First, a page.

by Ursula Kampmann
February 23, 2012 – He was allegedly one of the most discussed characters of the ancient art market: Robert E. Hecht, heir to the Hecht’s department store chain, died on February 8, 2012, only four weeks after a law suit against him had been abandoned.
Bob Hecht was born in Baltimore on June 3, 1919. He graduated from the prestigious Haverford College before serving in the American Navy during World War II. After the war he benefited from his excellent language knowledges working in Europe as translator for the US Army. He decided not to return home and started to study Classical Archaeology at the University of Zurich.
He went to Italy as a fellow at the American Academy in Rome. Maybe it was there where he became involved in dealing with ancient art. Bob Hecht himself mystified his activity in the art market and those who met him assisted him in doing so:
Bruce McNall, horse breeder, owner of a hockey team (the Los Angeles Kings) and a rugby team (the Toronto Argonauts) made once his fortune dealing with ancient objects and was sentenced to 70 months in prison. In his memoirs he describes how he first met Bob Hecht:
“After the auction I was working my way out of the room, Michael in tow, when a thin, aristocratic-looking American stopped me. ‘Mr. McNall’, he said. ‘I’m Bob Hecht. If you like antiquities and coins I have some items, you might like. Why don’t you come up to my room?’
Although he had occupied one of the cheap seats in the back of the room, Robert Hecht was one of the most important figures in the entire antiquities business. In his early fifties at the time, he had thinning gray hair, and wore wire-rimmed glasses. He looked like somebody’s nice old grandpa, but he was in fact one of the most mysterious figures in the field of ancient art. Though Bob was rumored to have been a spy in World War II, he admitted only to serving in the war and choosing to settle in Europe afterwards. Whatever his past, he had become the world’s largest single source of recently discovered antiquities, which he somehow managed to locate and sell despite the strict laws limiting the movement of these treasures around the world.”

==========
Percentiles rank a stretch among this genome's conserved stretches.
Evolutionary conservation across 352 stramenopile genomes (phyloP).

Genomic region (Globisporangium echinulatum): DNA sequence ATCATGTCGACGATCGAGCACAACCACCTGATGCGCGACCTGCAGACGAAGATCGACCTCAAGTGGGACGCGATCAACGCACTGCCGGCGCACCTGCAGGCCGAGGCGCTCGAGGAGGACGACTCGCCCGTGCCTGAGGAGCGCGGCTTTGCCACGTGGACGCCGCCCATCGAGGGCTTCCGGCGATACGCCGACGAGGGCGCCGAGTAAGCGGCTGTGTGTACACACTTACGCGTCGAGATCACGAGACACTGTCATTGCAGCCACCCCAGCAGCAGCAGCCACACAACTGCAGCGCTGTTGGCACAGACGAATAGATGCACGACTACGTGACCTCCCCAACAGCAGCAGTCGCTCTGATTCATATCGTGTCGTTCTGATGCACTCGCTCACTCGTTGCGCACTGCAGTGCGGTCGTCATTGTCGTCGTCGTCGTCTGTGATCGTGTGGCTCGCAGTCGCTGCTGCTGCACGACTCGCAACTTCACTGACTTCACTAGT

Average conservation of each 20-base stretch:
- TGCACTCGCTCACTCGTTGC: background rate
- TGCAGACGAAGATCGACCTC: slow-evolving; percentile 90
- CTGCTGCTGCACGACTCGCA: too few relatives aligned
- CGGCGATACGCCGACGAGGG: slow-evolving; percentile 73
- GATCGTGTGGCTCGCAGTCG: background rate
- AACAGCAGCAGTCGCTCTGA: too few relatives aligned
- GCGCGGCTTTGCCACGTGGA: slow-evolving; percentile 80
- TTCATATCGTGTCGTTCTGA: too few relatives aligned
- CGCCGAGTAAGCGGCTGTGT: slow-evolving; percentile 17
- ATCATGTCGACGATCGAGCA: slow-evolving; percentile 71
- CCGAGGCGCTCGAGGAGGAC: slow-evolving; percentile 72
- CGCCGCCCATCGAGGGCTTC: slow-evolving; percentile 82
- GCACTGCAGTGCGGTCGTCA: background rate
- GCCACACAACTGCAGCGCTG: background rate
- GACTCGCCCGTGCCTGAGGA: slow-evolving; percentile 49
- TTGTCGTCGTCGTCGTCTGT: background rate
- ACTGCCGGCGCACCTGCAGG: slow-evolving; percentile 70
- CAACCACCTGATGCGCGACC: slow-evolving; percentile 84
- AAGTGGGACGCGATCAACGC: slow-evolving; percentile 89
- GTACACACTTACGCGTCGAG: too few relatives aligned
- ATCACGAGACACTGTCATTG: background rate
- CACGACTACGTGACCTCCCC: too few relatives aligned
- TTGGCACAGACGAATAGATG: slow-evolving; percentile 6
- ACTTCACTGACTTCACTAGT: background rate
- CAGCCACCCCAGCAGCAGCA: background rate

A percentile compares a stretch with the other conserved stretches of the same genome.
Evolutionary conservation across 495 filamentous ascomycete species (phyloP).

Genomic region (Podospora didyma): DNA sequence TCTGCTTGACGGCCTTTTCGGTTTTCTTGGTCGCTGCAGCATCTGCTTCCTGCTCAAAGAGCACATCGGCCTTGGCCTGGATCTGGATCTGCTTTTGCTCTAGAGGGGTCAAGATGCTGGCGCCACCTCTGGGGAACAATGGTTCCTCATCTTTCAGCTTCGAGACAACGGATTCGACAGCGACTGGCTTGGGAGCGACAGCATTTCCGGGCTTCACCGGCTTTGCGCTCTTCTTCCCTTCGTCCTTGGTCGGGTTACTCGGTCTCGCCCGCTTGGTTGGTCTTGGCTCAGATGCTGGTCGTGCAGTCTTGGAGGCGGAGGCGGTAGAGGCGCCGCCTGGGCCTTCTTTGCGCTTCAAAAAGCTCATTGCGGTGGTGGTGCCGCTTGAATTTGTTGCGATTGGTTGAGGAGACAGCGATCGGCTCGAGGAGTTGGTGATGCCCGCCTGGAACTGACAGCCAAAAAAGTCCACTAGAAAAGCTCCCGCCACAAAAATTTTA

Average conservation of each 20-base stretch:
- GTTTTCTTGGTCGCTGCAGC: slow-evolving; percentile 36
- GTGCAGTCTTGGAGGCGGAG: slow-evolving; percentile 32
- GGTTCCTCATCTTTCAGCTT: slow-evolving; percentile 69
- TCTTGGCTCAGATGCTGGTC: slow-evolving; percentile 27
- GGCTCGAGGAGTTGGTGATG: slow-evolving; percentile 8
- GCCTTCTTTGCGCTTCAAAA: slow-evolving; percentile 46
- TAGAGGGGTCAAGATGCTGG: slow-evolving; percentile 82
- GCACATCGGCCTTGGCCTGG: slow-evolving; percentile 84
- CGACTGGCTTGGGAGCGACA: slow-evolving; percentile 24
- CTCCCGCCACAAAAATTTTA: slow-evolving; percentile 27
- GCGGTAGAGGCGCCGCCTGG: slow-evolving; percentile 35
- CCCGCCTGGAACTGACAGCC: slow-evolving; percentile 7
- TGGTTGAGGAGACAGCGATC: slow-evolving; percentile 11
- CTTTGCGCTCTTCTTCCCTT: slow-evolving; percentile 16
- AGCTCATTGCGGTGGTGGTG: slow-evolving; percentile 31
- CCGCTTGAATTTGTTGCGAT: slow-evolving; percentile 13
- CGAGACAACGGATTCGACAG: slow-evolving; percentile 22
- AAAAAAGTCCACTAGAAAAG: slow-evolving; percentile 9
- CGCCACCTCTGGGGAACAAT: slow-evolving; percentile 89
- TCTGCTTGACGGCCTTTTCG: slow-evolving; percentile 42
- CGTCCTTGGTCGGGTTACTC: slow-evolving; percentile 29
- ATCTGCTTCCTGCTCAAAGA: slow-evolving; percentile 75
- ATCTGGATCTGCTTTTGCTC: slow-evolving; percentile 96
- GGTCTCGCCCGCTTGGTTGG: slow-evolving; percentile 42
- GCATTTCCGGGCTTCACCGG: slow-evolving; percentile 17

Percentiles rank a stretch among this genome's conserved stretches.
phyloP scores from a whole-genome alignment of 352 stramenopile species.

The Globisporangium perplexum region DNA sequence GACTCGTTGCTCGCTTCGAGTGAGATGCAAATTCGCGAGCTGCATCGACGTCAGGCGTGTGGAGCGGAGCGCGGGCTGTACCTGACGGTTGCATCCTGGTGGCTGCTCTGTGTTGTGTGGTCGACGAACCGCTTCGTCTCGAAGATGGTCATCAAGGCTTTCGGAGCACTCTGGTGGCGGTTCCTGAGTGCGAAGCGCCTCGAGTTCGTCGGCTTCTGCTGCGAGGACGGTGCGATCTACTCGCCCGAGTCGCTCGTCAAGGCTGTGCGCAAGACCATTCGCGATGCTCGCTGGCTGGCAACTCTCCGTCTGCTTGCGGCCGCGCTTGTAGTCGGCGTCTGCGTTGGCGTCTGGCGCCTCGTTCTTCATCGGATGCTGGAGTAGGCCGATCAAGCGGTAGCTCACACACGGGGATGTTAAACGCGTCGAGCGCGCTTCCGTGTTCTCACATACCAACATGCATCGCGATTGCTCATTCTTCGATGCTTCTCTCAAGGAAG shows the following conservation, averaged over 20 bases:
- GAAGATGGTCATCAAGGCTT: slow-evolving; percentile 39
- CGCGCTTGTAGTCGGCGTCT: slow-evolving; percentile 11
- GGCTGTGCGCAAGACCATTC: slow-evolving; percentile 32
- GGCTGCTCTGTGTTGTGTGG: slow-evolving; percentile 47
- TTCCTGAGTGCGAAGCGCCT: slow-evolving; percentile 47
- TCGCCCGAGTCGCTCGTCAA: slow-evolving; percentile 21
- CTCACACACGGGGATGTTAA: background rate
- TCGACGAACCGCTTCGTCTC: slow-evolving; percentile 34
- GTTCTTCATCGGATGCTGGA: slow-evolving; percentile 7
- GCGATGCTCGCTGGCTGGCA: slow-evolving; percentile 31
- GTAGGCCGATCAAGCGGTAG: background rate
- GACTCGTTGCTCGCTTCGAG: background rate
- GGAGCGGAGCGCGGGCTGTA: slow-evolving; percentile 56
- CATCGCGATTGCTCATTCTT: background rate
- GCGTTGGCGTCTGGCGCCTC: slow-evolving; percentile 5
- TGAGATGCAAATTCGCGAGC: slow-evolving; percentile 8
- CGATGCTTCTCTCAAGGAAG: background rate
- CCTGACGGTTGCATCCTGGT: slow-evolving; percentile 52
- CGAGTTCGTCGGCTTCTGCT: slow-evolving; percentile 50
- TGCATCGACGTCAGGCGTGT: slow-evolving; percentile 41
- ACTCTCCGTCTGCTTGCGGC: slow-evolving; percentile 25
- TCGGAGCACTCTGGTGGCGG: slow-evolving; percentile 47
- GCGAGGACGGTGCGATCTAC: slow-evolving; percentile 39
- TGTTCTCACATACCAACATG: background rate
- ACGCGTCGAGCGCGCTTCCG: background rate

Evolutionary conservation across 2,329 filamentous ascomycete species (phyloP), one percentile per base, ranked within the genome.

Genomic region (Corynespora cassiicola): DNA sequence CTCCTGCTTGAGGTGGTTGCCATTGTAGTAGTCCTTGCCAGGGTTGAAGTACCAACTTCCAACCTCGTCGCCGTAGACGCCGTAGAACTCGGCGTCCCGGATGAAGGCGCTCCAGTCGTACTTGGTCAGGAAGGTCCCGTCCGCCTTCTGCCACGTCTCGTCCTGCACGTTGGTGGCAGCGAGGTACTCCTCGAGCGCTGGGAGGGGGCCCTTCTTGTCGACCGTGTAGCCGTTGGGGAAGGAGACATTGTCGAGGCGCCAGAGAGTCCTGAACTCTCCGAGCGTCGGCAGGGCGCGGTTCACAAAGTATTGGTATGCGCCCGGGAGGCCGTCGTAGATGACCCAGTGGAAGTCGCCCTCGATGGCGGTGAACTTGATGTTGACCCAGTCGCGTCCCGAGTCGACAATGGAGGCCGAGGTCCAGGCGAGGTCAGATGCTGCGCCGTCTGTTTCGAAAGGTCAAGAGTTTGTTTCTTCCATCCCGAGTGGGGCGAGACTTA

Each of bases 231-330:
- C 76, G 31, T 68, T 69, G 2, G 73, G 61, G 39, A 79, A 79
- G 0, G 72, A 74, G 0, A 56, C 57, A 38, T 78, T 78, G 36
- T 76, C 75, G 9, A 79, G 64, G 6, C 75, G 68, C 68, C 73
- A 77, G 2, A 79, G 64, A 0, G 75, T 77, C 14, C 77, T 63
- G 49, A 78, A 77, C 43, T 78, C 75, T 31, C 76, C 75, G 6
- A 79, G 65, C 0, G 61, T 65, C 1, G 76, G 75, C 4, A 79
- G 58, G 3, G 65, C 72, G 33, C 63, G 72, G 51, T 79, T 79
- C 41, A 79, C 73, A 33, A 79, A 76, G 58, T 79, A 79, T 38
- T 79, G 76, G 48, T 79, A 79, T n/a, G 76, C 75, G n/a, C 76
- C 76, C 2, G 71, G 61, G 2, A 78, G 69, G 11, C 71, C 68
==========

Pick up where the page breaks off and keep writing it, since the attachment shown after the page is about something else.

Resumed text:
Some details speak eloquently about the truth behind this account: The metting allegedly took place during an auction of Münzen und Medaillen AG in the hotel Schweizerhof in Berne. In fact Münzen und Medaillen AG has never had any auction in Berne but in their own location in Basel; and Schweizerhof, where actually auctions take place, is not situated in Berne but in Lucerne. Bruce McNall’s memoirs are a very fine example for the fact that Bob Hecht’s actions were always suited for telling a thrilling story without cosidering reality too much. One cannot split truth, fiction and mysterium in this person.
But another thing shall not be forgotten: the Clain-Stefanellis owe to Bob Hecht their rescue to secure America. I allege part of my obituary of Elvira Clain-Stefanelli based on a longer interview with her:
“After the war the Clain-Stefanellis moved to Rome taking employment together at Santamaria company. … But even Italy did not offer a secure home in the long run. America and Russia had agreed that Russian citizens had to return home. The area where Vladimir was born had become part of Russia in the meanwhile. Thus there was danger of being deported.”
With the help of a clever Italian clerk the family Klein, whose name virtually asked for investigation, became the family Clain-Stefanelli.
“Under this name both Clain-Stefanellis left for the United States of America with the aid of their American friend Bob Hecht.”
Anyway, albeit first investigations in the late sixties the first serious accusations were made in connection with the Euphronius crater sold to the Metropolitan Museum in 1972. While Hecht affirmed that he had bought it from a Lebanese coin dealer whose family had purchased the crater in 1920, the Italian public authorities insisted on it provening from an Etruscan tomb in Cerveteri and being excavated illegally and then smuggeld out of the country.
Giacomo Medici who allegedly sold the Euphronius crater to Bob Hecht was condemned in 2004. In 2005 a procedere against Hecht was opened. In the beginning of 2012 it ended without verdict because the time allotted for the trial had expired.
Bob Hecht died being a representative of a passed epoch of antiquities trade. Characters like him did not contribute to this trade sector’s good reputation. Nevertheless we who have been born later, should beware of judging them hastily. Those were other times with other conceptions and ideals. Our current ethical and moral claims cannot be transferred to the past. Whoever acts in this way forgets that even human conceptions of right and wrong are subjected to a continuous change.
If wou want to read the article of the New York Times on Bob Hecht’s death, please click here.